Ladybugs (film)

Ladybugs is a 1992 American sports-comedy film starring Rodney Dangerfield and directed by Sidney J. Furie. Dangerfield plays a Denver businessman who takes over a girls soccer team that the company he works for sponsors. The film also stars Jackée Harry as his assistant coach, Ilene Graff as his girlfriend, Jonathan Brandis as his girlfriend's son, and Vinessa Shaw as his boss' daughter.

Theatrical Release Poster
Directed bySidney J. Furie
Produced by
Written byCurtis Burch
Music byRichard Gibbs
CinematographyDan Burstall
Edited by
  • Timothy Board
  • John W. Wheeler
Ladybugs Productions
Morgan Creek International
Distributed byParamount Pictures (United States & Canada)
Warner Bros. (International)
Release date
  • March 27, 1992 (1992-03-27)
Running time
90 minutes
CountryUnited States
Budget$20 million[1]
Box office$14.8 million (US)

Then Los Angeles Dodgers manager Tommy Lasorda has a cameo, as do Blake Clark and longtime Dangerfield friend Chuck McCann.


Chester Lee (Rodney Dangerfield) is desperate for a promotion at work and some respect from his boss. To impress his boss, he claims to have been a good soccer player in his youth and is badgered into coaching a girls' team called the Ladybugs. Dragging his assistant Julie (Jackée Harry) along as assistant coach, Chester figures the gig easy as the Ladybugs, sponsored by his company, are a dynasty, having dominated previous seasons. If he can get this team to a championship, he will get the promotion. Unfortunately, only one player has returned for the new season. The new team, which includes the boss' daughter, Kimberly (Vinessa Shaw), are clueless, make a dreadful start to the season and the boss is less than impressed.

In his personal life, Chester is engaged to Bess (Ilene Graff), who has a son, Matthew (Jonathan Brandis), from a previous marriage. Matthew just happens to be a great athlete, but poor grades get him kicked off the soccer team. Chester invites Matthew to watch the Ladybugs practice and to get some tips. Matthew has a crush on Kimberly from school and it is partly due to this that Chester persuades him to dress like a girl and play for the team under the name Martha. With only Chester, Matthew and Julie knowing the secret of Martha's identity, the team wins the rest of its games to get to the championship game. Kimberly makes friends with Martha, not knowing "she" is in fact Matthew.

Just before the championship game, Bess finds out that Matthew has been dressing as a girl to play. She becomes angry with Chester, making him drop Matthew from the team. Kimberly, who has not been playing well, is also dropped on the request of Chester's boss.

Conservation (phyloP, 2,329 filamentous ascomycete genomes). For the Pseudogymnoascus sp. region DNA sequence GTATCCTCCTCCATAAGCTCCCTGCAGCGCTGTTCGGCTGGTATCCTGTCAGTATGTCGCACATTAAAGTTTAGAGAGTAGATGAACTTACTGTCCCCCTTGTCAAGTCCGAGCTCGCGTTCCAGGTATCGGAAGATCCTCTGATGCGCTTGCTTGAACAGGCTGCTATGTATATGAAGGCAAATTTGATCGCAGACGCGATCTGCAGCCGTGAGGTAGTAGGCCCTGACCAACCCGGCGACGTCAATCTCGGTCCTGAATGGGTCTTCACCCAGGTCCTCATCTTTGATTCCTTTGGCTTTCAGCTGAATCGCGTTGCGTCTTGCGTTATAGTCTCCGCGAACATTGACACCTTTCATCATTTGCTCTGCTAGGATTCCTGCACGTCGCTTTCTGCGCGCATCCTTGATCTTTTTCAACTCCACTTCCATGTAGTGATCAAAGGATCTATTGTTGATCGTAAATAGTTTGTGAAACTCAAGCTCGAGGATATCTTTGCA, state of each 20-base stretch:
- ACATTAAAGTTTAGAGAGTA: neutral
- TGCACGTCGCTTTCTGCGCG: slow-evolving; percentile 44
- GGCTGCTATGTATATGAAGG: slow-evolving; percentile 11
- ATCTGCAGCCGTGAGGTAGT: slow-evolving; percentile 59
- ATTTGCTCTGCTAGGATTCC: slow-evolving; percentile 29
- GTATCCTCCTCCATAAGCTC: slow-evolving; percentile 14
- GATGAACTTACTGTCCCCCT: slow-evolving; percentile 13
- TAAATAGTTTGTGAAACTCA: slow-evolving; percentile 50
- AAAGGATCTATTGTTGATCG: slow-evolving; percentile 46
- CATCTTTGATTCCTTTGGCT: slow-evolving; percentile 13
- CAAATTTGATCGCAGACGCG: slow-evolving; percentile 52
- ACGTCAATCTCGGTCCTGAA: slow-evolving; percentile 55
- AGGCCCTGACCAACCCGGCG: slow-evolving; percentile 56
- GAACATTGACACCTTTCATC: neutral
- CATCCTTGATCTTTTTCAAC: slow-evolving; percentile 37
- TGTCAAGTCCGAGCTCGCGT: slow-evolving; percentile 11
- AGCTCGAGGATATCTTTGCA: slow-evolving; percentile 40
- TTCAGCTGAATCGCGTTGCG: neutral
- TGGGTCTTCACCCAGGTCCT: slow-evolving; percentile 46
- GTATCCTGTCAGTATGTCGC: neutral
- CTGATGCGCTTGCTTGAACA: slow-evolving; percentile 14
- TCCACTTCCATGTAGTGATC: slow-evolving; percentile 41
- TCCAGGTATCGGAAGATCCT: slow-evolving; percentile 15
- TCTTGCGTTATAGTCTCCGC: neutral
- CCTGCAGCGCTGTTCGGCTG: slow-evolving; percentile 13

The Ladybugs go down 3-0 in the first half. At halftime, Matthew reveals to Kimberly and the rest of the team that he is Martha. His honesty fires the team up and with Chester's encouragement, Kimberly scores the winning goal on a penalty kick. As the Ladybugs win the championship, Chester gets his promotion. Bess and Chester get married while Matthew and Kimberly begin dating. Chester is now managing the company's girls softball team, where the entire team are boys dressed as girls. Chester says to the audience "I finally got some respect."



Shooting took place from July through September 1991 in and around Denver, Colorado.[2]


Paramount struggled with how to market the film and considered changing the title, as it clashed with Dangerfield's image as a profane comic.[1] The film grossed almost US$15 million in the US and Canada, while Warner Bros. and Morgan Creek International obtained the foreign distribution rights.[3]


Ladybugs was panned by critics.[1] It has a 13% approval rating on Rotten Tomatoes and 3.6/10 average based on 14 reviews.[4]

Michael Wilmington of the Los Angeles Times wrote that the film flip-flops on its themes and "has the stale, slick, worked-over look of standard studio product".[5]

Vincent Canby of The New York Times wrote: "Even when the material is feeble, as it is here, Mr. Dangerfield can sometimes be funny."[6]


  1. Kremer, Daniel (2015). Sidney J. Furie: Life and Films. University Press of Kentucky. p. 297. ISBN 9780813165974.
  2. "Look Like Dangerfield? Well, Here's a Job For You". Rocky Mountain News. 13 June 1991. Retrieved 2013-01-07.
  3. "Ladybugs". Box Office Mojo. Retrieved 2016-03-22.
  4. "Ladybugs (1992)". Rotten Tomatoes. Retrieved 2016-03-22.
  5. Wilmington, Michael (1992-03-28). "MOVIE REVIEW : 'Ladybugs': Dangerfield's Comic Tricks". Los Angeles Times. Retrieved 2012-07-14.
  6. Canby, Vincent (1992-03-28). "Review/Film; Coach Rodney Dangerfield And the Girls' Soccer Team". The New York Times. Retrieved 2012-07-14.
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